Category Archive: Advice on Logic Games

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The Deal With That Trading Buildings Game

It’s rare in this world to find something that everyone can agree upon. In the hours after the December 2016 LSAT, however, we found something that fits the bill: the Logic Game about companies trading buildings was all kinds of f***ed up. Well, last week, as happens every year this time, the exam was released. And, of course, we got our grubby little hands on it immediately to take a gander at this oddity. To be sure, this game was weird.

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The Makers of the LSAT Are Playing (Logic) Games With Your Head

There have been some weird logic games lately. For a very long time, from the late 1990s until a few years ago, it seemed as if logic games had standardized. The vast majority of logic games asked you to put things in order, in groups, or both. The exact kind of ordering or grouping varied from test to test, but relatively standard games dominated.

Sure, there were hard games. Every test has one. Some games were weird. But back then, most of the weird games were recognizable as tricky variations of normal games, with many of the same kinds of rules.

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With Logic Games, a little time on the front-end pays off on the score report.

If you’re anything like me, you’ve found yourself scrambling to get an assignment done the night before it is due. Among those nights of panic and regret, you’ve probably also encountered the stomach churning realization that you’re not going to be able to complete your task on time. When I’ve been in those moments of desperate clarity, I’ve promised myself time and time again that I won’t procrastinate ever again–I’ll turn over a new leaf and stay ahead of my work. And yet, I keep finding myself in the same situation over and over again.

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In & Out Grouping vs. Two or More Groups

Suppose we had a cast of characters — let’s call them Frank, Garfield, Henrietta, Ipecac, Jeremiah, Kougar, Lambada and Mong. Grouping games on the LSAT might ask you to combine these characters in a few different ways. There are some important things to know about the different kinds of rules in a grouping game, and what they mean in different kinds of grouping games. Let’s run through them.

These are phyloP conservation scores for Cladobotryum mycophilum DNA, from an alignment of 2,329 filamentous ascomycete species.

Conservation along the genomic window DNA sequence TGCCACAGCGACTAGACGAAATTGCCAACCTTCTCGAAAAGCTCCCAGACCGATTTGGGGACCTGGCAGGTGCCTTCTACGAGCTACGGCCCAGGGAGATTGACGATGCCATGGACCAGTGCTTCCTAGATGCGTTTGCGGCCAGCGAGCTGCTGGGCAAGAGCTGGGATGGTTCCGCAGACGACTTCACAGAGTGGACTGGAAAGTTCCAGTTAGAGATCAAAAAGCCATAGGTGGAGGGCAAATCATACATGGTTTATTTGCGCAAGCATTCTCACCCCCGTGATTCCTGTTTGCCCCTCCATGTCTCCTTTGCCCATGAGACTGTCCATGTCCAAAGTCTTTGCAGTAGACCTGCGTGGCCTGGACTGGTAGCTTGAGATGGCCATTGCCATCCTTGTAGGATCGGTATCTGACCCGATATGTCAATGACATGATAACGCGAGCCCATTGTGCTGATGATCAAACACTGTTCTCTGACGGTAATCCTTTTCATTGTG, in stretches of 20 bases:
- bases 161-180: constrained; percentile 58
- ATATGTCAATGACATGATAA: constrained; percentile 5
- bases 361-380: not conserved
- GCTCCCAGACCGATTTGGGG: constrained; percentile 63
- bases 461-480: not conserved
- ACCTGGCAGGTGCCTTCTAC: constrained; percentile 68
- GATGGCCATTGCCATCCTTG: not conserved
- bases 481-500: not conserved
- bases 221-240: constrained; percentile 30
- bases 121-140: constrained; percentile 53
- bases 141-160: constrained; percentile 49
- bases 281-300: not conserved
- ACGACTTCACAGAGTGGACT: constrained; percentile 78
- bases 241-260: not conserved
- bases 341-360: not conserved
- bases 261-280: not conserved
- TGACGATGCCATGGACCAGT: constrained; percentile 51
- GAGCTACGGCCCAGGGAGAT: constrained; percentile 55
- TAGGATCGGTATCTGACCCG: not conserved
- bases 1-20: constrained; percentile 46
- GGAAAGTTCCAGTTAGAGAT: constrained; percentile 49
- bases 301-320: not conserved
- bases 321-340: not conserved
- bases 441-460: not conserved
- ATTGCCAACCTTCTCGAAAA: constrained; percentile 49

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Here we go, yo. What’s the scenario(s)?

Scenarios are the dragons of the LSAT prep world: Often discussed in harsh whispers, but hard to find unless you know where to look. However, they’re also a powerful tool that can help you achieve your goal with a little strategizing (and a hint of brute force). The below guide will help you demystify scenarios faster than you can say “Daenerys Stormborn, of House Targaryen, Queen of the Andals and the First Men, Khaleesi of the Great Grass Sea, Breaker of Chains, and Mother of Dragons.”

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Your Final Weeks of Study, Logic Games Edition

A couple days ago, we covered how to work on Reading Comprehension as you shift from learning the basics to reviewing and working on timing. Yesterday, we took a look at Logical Reasoning. So, you guessed it, today’s all about those games.

The first step is similar: identify your weaknesses and address them. If there are any types of games that you just don’t feel comfortable with, now’s your time to go over them.

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4 Short Stories that Are Logic Games at Heart

Last time I blogged, I gave suggestions of podcasts that would give you some general subject familiarity that might help you on reading comp. Today’s suggestions are for short fiction that will help you with logic games. If that sounds pretty unlikely, that’s because it is.

These suggestions are quite tenuously related to actual studying, but if you’re casting about for a great read, you could do worse than these short stories, chosen for a logical complexity that mimics that of the games (and for their general coolness).

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The Logic of Skipping a Game

As the song goes, “You’ve got to know when to hold ’em and know when to fold ’em.” In a perfect world, you’d be able to finish all four Logic Games in a section within the given time, but sometimes that’s just not in the cards.